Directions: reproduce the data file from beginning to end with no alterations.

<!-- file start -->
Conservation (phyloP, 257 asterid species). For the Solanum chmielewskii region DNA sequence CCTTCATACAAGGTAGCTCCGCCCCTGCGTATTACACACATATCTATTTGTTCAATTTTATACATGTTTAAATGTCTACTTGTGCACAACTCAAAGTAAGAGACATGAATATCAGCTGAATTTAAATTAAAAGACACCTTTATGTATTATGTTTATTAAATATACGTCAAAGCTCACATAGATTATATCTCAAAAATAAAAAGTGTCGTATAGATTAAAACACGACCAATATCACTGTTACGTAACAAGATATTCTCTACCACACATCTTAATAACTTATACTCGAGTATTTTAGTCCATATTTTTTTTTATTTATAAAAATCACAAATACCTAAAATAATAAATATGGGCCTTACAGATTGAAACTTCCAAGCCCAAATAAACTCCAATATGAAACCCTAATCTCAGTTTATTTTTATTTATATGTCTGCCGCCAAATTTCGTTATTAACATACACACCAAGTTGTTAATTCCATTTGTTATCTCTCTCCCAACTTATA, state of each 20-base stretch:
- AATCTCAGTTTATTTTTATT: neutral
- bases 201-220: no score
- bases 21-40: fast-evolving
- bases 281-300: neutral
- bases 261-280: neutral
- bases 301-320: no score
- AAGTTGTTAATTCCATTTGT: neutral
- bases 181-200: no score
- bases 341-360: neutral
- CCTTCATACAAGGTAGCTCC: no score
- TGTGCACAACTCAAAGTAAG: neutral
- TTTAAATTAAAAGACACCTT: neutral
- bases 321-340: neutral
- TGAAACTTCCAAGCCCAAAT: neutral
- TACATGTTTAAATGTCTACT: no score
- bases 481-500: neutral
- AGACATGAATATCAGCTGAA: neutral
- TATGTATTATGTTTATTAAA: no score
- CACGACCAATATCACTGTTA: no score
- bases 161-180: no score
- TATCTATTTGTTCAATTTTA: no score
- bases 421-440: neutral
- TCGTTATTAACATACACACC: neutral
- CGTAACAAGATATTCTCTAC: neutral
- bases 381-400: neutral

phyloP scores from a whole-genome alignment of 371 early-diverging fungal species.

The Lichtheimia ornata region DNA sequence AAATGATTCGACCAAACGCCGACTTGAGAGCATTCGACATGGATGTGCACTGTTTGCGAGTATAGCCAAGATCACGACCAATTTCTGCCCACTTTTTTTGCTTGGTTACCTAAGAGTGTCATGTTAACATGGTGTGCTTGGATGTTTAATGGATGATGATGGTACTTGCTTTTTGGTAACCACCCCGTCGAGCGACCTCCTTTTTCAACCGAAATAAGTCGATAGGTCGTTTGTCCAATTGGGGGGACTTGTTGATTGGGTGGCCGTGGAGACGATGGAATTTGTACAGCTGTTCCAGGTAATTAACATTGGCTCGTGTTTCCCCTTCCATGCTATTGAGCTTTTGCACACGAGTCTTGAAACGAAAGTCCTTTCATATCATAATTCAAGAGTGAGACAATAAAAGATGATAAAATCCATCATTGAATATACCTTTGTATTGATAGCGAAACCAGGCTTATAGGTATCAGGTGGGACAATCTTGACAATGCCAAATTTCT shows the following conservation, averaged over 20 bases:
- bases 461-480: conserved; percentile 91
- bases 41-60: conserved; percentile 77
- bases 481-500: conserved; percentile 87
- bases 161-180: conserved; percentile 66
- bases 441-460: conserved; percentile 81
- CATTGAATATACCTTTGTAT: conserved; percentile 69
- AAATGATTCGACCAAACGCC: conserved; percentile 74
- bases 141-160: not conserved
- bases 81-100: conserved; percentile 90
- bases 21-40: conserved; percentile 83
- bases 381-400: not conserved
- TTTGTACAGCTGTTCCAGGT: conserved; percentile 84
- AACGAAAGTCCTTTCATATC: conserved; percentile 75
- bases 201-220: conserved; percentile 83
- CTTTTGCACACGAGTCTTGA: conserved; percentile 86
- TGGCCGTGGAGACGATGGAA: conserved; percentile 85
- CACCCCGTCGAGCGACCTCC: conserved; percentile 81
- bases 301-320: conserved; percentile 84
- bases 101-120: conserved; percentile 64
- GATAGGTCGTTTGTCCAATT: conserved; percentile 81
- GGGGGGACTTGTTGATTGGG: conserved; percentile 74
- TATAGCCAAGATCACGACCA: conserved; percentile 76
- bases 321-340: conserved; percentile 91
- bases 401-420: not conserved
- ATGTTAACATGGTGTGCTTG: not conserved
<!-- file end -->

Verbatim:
Conservation (phyloP, 257 asterid species). For the Solanum chmielewskii region DNA sequence CCTTCATACAAGGTAGCTCCGCCCCTGCGTATTACACACATATCTATTTGTTCAATTTTATACATGTTTAAATGTCTACTTGTGCACAACTCAAAGTAAGAGACATGAATATCAGCTGAATTTAAATTAAAAGACACCTTTATGTATTATGTTTATTAAATATACGTCAAAGCTCACATAGATTATATCTCAAAAATAAAAAGTGTCGTATAGATTAAAACACGACCAATATCACTGTTACGTAACAAGATATTCTCTACCACACATCTTAATAACTTATACTCGAGTATTTTAGTCCATATTTTTTTTTATTTATAAAAATCACAAATACCTAAAATAATAAATATGGGCCTTACAGATTGAAACTTCCAAGCCCAAATAAACTCCAATATGAAACCCTAATCTCAGTTTATTTTTATTTATATGTCTGCCGCCAAATTTCGTTATTAACATACACACCAAGTTGTTAATTCCATTTGTTATCTCTCTCCCAACTTATA, state of each 20-base stretch:
- AATCTCAGTTTATTTTTATT: neutral
- bases 201-220: no score
- bases 21-40: fast-evolving
- bases 281-300: neutral
- bases 261-280: neutral
- bases 301-320: no score
- AAGTTGTTAATTCCATTTGT: neutral
- bases 181-200: no score
- bases 341-360: neutral
- CCTTCATACAAGGTAGCTCC: no score
- TGTGCACAACTCAAAGTAAG: neutral
- TTTAAATTAAAAGACACCTT: neutral
- bases 321-340: neutral
- TGAAACTTCCAAGCCCAAAT: neutral
- TACATGTTTAAATGTCTACT: no score
- bases 481-500: neutral
- AGACATGAATATCAGCTGAA: neutral
- TATGTATTATGTTTATTAAA: no score
- CACGACCAATATCACTGTTA: no score
- bases 161-180: no score
- TATCTATTTGTTCAATTTTA: no score
- bases 421-440: neutral
- TCGTTATTAACATACACACC: neutral
- CGTAACAAGATATTCTCTAC: neutral
- bases 381-400: neutral

phyloP scores from a whole-genome alignment of 371 early-diverging fungal species.

The Lichtheimia ornata region DNA sequence AAATGATTCGACCAAACGCCGACTTGAGAGCATTCGACATGGATGTGCACTGTTTGCGAGTATAGCCAAGATCACGACCAATTTCTGCCCACTTTTTTTGCTTGGTTACCTAAGAGTGTCATGTTAACATGGTGTGCTTGGATGTTTAATGGATGATGATGGTACTTGCTTTTTGGTAACCACCCCGTCGAGCGACCTCCTTTTTCAACCGAAATAAGTCGATAGGTCGTTTGTCCAATTGGGGGGACTTGTTGATTGGGTGGCCGTGGAGACGATGGAATTTGTACAGCTGTTCCAGGTAATTAACATTGGCTCGTGTTTCCCCTTCCATGCTATTGAGCTTTTGCACACGAGTCTTGAAACGAAAGTCCTTTCATATCATAATTCAAGAGTGAGACAATAAAAGATGATAAAATCCATCATTGAATATACCTTTGTATTGATAGCGAAACCAGGCTTATAGGTATCAGGTGGGACAATCTTGACAATGCCAAATTTCT shows the following conservation, averaged over 20 bases:
- bases 461-480: conserved; percentile 91
- bases 41-60: conserved; percentile 77
- bases 481-500: conserved; percentile 87
- bases 161-180: conserved; percentile 66
- bases 441-460: conserved; percentile 81
- CATTGAATATACCTTTGTAT: conserved; percentile 69
- AAATGATTCGACCAAACGCC: conserved; percentile 74
- bases 141-160: not conserved
- bases 81-100: conserved; percentile 90
- bases 21-40: conserved; percentile 83
- bases 381-400: not conserved
- TTTGTACAGCTGTTCCAGGT: conserved; percentile 84
- AACGAAAGTCCTTTCATATC: conserved; percentile 75
- bases 201-220: conserved; percentile 83
- CTTTTGCACACGAGTCTTGA: conserved; percentile 86
- TGGCCGTGGAGACGATGGAA: conserved; percentile 85
- CACCCCGTCGAGCGACCTCC: conserved; percentile 81
- bases 301-320: conserved; percentile 84
- bases 101-120: conserved; percentile 64
- GATAGGTCGTTTGTCCAATT: conserved; percentile 81
- GGGGGGACTTGTTGATTGGG: conserved; percentile 74
- TATAGCCAAGATCACGACCA: conserved; percentile 76
- bases 321-340: conserved; percentile 91
- bases 401-420: not conserved
- ATGTTAACATGGTGTGCTTG: not conserved